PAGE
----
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Int J Sports Phys Ther. 2018 Feb;13(1):58-65.

TRUNK LEAN DURING A SINGLE-LEG SQUAT IS ASSOCIATED WITH TRUNK LEAN DURING PITCHING.

Author information

1
University of Southern California, Los Angeles, CA, USA.
2
Auburn University, Auburn, AL, USA.

Abstract

Background:

Impaired trunk motion during pitching may be a risk factor for upper extremity injuries. Specifically, increased forces about the shoulder and elbow have been observed in pitchers with excessive contralateral trunk lean during pitching. Because of the difficulty in identifying abnormal trunk motions during a high-speed task such as pitching, a clinical screening test is needed to identify pitchers who have impaired trunk motion during pitching.

Hypothesis/Purpose:

The purpose of this study was to determine the relationship between the degree of lateral trunk lean during the single-leg squat and amount of trunk lean during pitching and if trunk lean during pitching can be predicted from lean during the single-leg squat.

Study Design:

Controlled Laboratory Study; Cross-sectional.

Methods:

Seventy-three young baseball pitchers (11.4 ± 1.7 years; 156.3 ± 11.9 cm; 50.5 ± 8.8 kg) participated. An electromagnetic tracking system was used to obtain trunk kinematic data during a single-leg squat task (lead leg) and at maximum shoulder external rotation of a fastball pitch. Pearson correlation coefficients for trunk lean during the single-leg squat and pitching were calculated. A linear regression analysis was performed to determine if trunk lean during pitching can be predicted from lean during the single-leg squat.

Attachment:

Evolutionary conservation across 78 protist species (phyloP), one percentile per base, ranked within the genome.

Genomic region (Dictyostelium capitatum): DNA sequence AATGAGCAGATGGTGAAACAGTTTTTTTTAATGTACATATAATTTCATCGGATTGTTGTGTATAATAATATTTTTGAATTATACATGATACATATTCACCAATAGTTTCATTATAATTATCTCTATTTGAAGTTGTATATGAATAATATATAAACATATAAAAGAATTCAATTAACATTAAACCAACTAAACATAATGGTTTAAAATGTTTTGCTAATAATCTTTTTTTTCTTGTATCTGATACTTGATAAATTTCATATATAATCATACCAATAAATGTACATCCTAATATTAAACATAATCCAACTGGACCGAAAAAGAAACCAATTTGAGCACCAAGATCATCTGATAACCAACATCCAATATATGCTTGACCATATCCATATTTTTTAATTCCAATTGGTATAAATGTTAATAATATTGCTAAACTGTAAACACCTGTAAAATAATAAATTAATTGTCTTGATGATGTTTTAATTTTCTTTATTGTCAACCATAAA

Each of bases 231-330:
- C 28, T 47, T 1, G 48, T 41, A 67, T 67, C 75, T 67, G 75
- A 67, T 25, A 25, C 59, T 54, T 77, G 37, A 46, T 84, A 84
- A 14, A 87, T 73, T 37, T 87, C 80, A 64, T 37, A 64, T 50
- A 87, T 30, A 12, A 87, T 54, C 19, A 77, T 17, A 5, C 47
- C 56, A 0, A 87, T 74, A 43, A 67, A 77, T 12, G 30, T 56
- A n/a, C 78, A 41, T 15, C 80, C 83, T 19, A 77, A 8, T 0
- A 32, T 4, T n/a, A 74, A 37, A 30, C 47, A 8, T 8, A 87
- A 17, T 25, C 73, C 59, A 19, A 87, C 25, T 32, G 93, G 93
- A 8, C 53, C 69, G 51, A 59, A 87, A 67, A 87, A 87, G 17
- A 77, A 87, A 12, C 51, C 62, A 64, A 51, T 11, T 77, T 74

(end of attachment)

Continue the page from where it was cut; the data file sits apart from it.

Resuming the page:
Results:

There was a positive correlation between trunk lean during the single-leg squat and trunk lean during pitching (r = 0.53; p<0.001). Lateral trunk lean during the single-leg squat predicted the amount of lateral trunk lean during pitching (R2 = 0.28; p < 0.001).

Conclusions:

A moderate positive correlation was observed between trunk lean during an SLS and pitching. Trunk lean during the single-leg squat explained 28% of the variance in trunk lean during pitching.

Level of Evidence:

Diagnosis, level 3.

KEYWORDS:

baseball; biomechanics; clinical screening test; lumbo-pelvic stability; throwing

PMID:
29484242
PMCID:
PMC5808014

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